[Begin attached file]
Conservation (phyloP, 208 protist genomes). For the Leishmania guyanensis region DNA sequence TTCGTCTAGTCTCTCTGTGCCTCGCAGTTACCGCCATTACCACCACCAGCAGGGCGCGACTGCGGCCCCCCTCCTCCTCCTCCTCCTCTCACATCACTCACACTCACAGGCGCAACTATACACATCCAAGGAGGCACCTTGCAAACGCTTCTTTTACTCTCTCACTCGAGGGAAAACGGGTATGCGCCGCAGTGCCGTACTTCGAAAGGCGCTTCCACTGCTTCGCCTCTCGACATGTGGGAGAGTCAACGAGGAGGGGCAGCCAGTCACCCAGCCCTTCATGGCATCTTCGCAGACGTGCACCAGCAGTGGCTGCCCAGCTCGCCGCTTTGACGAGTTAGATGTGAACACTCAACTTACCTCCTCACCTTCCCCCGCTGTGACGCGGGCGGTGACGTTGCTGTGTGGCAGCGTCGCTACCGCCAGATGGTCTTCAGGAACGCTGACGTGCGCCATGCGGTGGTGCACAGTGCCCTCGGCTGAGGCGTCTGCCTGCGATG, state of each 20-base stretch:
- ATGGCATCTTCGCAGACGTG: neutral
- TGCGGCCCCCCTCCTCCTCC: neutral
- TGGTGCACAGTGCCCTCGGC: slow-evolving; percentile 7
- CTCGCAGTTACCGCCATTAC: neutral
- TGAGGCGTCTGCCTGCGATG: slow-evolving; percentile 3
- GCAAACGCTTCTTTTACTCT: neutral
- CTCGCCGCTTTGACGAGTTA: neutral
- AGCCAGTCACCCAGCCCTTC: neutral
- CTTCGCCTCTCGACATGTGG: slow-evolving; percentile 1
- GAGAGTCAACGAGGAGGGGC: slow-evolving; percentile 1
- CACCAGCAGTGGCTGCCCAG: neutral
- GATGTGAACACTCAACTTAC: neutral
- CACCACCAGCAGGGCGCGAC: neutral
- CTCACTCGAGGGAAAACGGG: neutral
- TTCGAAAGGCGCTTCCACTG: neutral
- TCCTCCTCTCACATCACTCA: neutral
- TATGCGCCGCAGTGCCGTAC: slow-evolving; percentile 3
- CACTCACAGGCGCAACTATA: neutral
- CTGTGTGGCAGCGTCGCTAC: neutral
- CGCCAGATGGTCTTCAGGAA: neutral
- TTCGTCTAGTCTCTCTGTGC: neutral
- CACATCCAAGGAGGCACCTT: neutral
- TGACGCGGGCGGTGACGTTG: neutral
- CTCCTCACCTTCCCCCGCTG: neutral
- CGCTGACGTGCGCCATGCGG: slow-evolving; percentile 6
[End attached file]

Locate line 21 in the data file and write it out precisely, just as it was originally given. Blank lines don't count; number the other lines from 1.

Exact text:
- CGCCAGATGGTCTTCAGGAA: neutral